The FINANCIAL - HSBC plans to slash 35 000 jobs worldwide

HSBC plans to slash 35 000 jobs worldwide

HSBC plans to slash 35 000 jobs worldwide

The FINANCIAL -- HSBC announced it will cut 35,000 jobs over three years as part of a major shake-up after revealing that annual profits plunged 33%. The strategy overhaul comes as economic growth is slowing in HSBC's major markets. 

The London-based bank said it aimed to cut annual costs as it attempts its most drastic overhaul since the financial crisis in a bid to kick-start its stuttering business. HSBC also said it would shrink its sales and trading and equity research operations in Europe and move its structured products division from London to Asia. In the US, where the bank has generated subpar returns for years, HSBC said it would “reposition” itself by slashing the size of its retail branch network by almost one-third, moving fixed-income trading to London and reducing operating costs by 10 to 15 per cent, Financial Times reported.

The bank currently operates in more than 50 countries across North America, Europe, the Middle East and Asia. It employs more than 40,000 people in the UK, where it has its headquarters. About 10,000 of those are based at its head office in Canary Wharf in London, and another 2,000 work at its new UK head office in Birmingham. The strategy overhaul comes as economic growth is slowing in HSBC's major markets. Asia now accounts for about half of HSBC's revenue and 90% of profits, according to BBC.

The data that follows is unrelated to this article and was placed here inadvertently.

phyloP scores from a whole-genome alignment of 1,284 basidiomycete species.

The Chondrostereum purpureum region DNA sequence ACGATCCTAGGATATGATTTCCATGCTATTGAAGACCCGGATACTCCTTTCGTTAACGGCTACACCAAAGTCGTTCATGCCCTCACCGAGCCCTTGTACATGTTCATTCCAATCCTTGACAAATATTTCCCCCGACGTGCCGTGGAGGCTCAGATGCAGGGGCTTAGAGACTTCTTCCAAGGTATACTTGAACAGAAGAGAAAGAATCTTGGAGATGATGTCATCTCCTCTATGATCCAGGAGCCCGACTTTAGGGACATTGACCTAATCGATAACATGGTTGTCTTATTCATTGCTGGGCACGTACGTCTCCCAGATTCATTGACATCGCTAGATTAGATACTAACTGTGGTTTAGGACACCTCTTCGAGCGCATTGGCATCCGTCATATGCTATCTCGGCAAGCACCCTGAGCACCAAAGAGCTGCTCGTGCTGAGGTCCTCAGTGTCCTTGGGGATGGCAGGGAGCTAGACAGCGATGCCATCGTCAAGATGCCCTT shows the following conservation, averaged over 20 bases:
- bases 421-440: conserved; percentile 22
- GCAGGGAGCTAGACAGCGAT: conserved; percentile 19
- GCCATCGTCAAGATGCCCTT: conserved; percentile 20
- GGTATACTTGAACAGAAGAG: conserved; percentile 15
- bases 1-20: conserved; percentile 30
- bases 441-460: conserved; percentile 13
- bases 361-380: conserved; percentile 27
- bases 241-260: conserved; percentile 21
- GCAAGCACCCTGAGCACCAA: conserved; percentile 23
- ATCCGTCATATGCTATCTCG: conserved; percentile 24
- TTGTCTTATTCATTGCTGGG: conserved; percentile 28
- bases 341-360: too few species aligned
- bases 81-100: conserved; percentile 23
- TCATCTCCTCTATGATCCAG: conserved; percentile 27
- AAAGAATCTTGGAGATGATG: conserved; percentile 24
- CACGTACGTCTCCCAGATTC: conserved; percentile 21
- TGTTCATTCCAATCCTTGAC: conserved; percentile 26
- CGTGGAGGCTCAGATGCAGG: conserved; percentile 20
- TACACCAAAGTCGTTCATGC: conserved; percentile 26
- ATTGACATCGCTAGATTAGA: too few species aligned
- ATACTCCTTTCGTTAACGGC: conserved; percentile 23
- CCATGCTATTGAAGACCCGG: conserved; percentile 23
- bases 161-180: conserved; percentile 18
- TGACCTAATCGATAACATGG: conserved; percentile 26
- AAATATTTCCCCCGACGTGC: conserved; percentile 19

The lender, which operates in 64 countries, did not say which regions would be hardest hit by the job cuts. However, its London-based investment banking business is thought to be vulnerable. HSBC’s profits before tax for 2019 dropped 33% and the bank said the job cuts are part of a plan to reduce costs by $4.5bn by 2022, The Guardian wrote.

The bank has also faced several management changes since John Flint stepped down as chief executive in August, after less than two years in the role. Noel Quinn was appointed interim CEO and promptly set about making a string of senior leadership changes. The London-based bank detailed its strategy while disclosing annual results. The pre-tax profit drop — it pulled in $13.3 billion last year, compared to nearly $20 billion in 2018 — was due in large part to a $7.3 billion write-off related to its global banking and commercial banking teams in Europe. HSBC shares in Hong Kong fell around 2% on the dismal earnings report, CNN wrote.

As part of a broader reshuffle, HSBC also picked executive Andrew Fullam to carry out a new strategy in its underperforming US business, according to a memo this month. Fullam, who joined HSBC 15 years ago, took on the newly created role of US head of strategic execution. Europe’s biggest bank by market value is also setting up a “central office” in the US to implement its new goals, Gulf News.

HSBC shared annual Results 2019. Noel Quinn, Group Chief Executive, said: “The Group’s 2019 performance was resilient, however parts of our business are not delivering acceptable returns. We are therefore outlining a revised plan to increase returns for investors, create the capacity for future investment, and build a platform for sustainable growth. We have already begun to implement this plan, which my management team and I are committed to executing at pace.” Also, company says, that it continues to monitor the recent coronavirus outbreak, which is causing economic disruption in Hong Kong and mainland China and may impact performance in 2020.


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